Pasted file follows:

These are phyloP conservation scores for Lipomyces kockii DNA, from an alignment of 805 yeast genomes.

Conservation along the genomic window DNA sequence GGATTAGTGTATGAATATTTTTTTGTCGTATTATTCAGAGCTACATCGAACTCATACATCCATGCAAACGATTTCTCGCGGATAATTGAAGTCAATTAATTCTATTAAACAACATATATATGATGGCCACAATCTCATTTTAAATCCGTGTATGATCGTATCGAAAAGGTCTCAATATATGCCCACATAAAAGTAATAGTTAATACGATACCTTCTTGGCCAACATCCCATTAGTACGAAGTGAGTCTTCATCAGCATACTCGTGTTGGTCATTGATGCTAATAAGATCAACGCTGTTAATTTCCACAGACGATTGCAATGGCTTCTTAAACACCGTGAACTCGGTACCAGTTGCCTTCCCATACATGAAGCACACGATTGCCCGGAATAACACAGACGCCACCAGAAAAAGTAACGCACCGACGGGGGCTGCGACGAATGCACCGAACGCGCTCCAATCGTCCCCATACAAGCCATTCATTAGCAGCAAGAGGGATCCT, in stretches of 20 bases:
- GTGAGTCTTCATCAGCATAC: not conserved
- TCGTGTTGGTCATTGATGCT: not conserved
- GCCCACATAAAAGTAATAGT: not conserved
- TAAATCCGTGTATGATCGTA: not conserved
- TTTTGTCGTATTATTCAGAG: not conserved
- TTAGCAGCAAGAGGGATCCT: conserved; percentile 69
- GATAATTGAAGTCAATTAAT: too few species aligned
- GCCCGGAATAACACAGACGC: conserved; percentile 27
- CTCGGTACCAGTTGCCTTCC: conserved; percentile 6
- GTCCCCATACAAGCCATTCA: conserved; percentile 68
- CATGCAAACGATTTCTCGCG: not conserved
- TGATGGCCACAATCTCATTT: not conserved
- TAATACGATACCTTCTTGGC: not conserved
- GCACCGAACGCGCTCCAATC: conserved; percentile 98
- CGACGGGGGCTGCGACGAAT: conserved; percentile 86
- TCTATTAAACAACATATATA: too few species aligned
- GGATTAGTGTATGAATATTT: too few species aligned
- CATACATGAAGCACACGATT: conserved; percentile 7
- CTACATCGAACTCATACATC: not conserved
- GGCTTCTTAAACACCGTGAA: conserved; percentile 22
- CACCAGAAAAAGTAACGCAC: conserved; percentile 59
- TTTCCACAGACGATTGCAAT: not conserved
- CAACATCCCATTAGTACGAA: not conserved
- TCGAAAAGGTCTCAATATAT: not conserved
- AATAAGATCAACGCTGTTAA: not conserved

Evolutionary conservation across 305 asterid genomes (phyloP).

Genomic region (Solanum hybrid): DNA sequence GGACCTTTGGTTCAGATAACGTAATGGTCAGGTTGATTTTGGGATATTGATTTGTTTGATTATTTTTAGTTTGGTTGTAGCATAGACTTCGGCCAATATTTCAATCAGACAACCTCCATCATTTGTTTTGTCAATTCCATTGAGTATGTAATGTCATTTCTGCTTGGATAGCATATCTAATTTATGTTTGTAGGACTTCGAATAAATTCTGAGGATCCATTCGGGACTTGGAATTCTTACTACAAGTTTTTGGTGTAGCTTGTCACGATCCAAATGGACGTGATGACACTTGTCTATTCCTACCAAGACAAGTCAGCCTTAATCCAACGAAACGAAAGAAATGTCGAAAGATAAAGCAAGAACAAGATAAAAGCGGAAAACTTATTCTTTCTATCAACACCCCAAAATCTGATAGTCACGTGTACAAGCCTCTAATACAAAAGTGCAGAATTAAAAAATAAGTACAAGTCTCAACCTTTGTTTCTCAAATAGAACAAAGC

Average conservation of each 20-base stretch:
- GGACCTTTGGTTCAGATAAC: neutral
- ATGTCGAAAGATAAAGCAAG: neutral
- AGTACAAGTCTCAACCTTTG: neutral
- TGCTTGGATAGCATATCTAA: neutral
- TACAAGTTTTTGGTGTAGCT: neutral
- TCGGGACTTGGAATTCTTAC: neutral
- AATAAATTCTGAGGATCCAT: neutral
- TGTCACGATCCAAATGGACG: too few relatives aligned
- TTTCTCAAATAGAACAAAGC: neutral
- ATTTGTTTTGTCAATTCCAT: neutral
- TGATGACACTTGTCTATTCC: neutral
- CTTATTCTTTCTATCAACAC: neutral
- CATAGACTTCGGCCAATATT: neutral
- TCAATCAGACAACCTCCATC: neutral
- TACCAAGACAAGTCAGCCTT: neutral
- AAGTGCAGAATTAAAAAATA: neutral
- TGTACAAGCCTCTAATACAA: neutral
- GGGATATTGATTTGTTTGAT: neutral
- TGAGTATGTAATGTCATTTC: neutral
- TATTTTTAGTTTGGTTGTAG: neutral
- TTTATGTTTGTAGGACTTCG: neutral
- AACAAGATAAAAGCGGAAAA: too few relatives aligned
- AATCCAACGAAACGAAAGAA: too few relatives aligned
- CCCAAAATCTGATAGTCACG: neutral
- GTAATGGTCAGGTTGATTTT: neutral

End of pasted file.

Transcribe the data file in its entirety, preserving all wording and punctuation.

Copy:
These are phyloP conservation scores for Lipomyces kockii DNA, from an alignment of 805 yeast genomes.

Conservation along the genomic window DNA sequence GGATTAGTGTATGAATATTTTTTTGTCGTATTATTCAGAGCTACATCGAACTCATACATCCATGCAAACGATTTCTCGCGGATAATTGAAGTCAATTAATTCTATTAAACAACATATATATGATGGCCACAATCTCATTTTAAATCCGTGTATGATCGTATCGAAAAGGTCTCAATATATGCCCACATAAAAGTAATAGTTAATACGATACCTTCTTGGCCAACATCCCATTAGTACGAAGTGAGTCTTCATCAGCATACTCGTGTTGGTCATTGATGCTAATAAGATCAACGCTGTTAATTTCCACAGACGATTGCAATGGCTTCTTAAACACCGTGAACTCGGTACCAGTTGCCTTCCCATACATGAAGCACACGATTGCCCGGAATAACACAGACGCCACCAGAAAAAGTAACGCACCGACGGGGGCTGCGACGAATGCACCGAACGCGCTCCAATCGTCCCCATACAAGCCATTCATTAGCAGCAAGAGGGATCCT, in stretches of 20 bases:
- GTGAGTCTTCATCAGCATAC: not conserved
- TCGTGTTGGTCATTGATGCT: not conserved
- GCCCACATAAAAGTAATAGT: not conserved
- TAAATCCGTGTATGATCGTA: not conserved
- TTTTGTCGTATTATTCAGAG: not conserved
- TTAGCAGCAAGAGGGATCCT: conserved; percentile 69
- GATAATTGAAGTCAATTAAT: too few species aligned
- GCCCGGAATAACACAGACGC: conserved; percentile 27
- CTCGGTACCAGTTGCCTTCC: conserved; percentile 6
- GTCCCCATACAAGCCATTCA: conserved; percentile 68
- CATGCAAACGATTTCTCGCG: not conserved
- TGATGGCCACAATCTCATTT: not conserved
- TAATACGATACCTTCTTGGC: not conserved
- GCACCGAACGCGCTCCAATC: conserved; percentile 98
- CGACGGGGGCTGCGACGAAT: conserved; percentile 86
- TCTATTAAACAACATATATA: too few species aligned
- GGATTAGTGTATGAATATTT: too few species aligned
- CATACATGAAGCACACGATT: conserved; percentile 7
- CTACATCGAACTCATACATC: not conserved
- GGCTTCTTAAACACCGTGAA: conserved; percentile 22
- CACCAGAAAAAGTAACGCAC: conserved; percentile 59
- TTTCCACAGACGATTGCAAT: not conserved
- CAACATCCCATTAGTACGAA: not conserved
- TCGAAAAGGTCTCAATATAT: not conserved
- AATAAGATCAACGCTGTTAA: not conserved

Evolutionary conservation across 305 asterid genomes (phyloP).

Genomic region (Solanum hybrid): DNA sequence GGACCTTTGGTTCAGATAACGTAATGGTCAGGTTGATTTTGGGATATTGATTTGTTTGATTATTTTTAGTTTGGTTGTAGCATAGACTTCGGCCAATATTTCAATCAGACAACCTCCATCATTTGTTTTGTCAATTCCATTGAGTATGTAATGTCATTTCTGCTTGGATAGCATATCTAATTTATGTTTGTAGGACTTCGAATAAATTCTGAGGATCCATTCGGGACTTGGAATTCTTACTACAAGTTTTTGGTGTAGCTTGTCACGATCCAAATGGACGTGATGACACTTGTCTATTCCTACCAAGACAAGTCAGCCTTAATCCAACGAAACGAAAGAAATGTCGAAAGATAAAGCAAGAACAAGATAAAAGCGGAAAACTTATTCTTTCTATCAACACCCCAAAATCTGATAGTCACGTGTACAAGCCTCTAATACAAAAGTGCAGAATTAAAAAATAAGTACAAGTCTCAACCTTTGTTTCTCAAATAGAACAAAGC

Average conservation of each 20-base stretch:
- GGACCTTTGGTTCAGATAAC: neutral
- ATGTCGAAAGATAAAGCAAG: neutral
- AGTACAAGTCTCAACCTTTG: neutral
- TGCTTGGATAGCATATCTAA: neutral
- TACAAGTTTTTGGTGTAGCT: neutral
- TCGGGACTTGGAATTCTTAC: neutral
- AATAAATTCTGAGGATCCAT: neutral
- TGTCACGATCCAAATGGACG: too few relatives aligned
- TTTCTCAAATAGAACAAAGC: neutral
- ATTTGTTTTGTCAATTCCAT: neutral
- TGATGACACTTGTCTATTCC: neutral
- CTTATTCTTTCTATCAACAC: neutral
- CATAGACTTCGGCCAATATT: neutral
- TCAATCAGACAACCTCCATC: neutral
- TACCAAGACAAGTCAGCCTT: neutral
- AAGTGCAGAATTAAAAAATA: neutral
- TGTACAAGCCTCTAATACAA: neutral
- GGGATATTGATTTGTTTGAT: neutral
- TGAGTATGTAATGTCATTTC: neutral
- TATTTTTAGTTTGGTTGTAG: neutral
- TTTATGTTTGTAGGACTTCG: neutral
- AACAAGATAAAAGCGGAAAA: too few relatives aligned
- AATCCAACGAAACGAAAGAA: too few relatives aligned
- CCCAAAATCTGATAGTCACG: neutral
- GTAATGGTCAGGTTGATTTT: neutral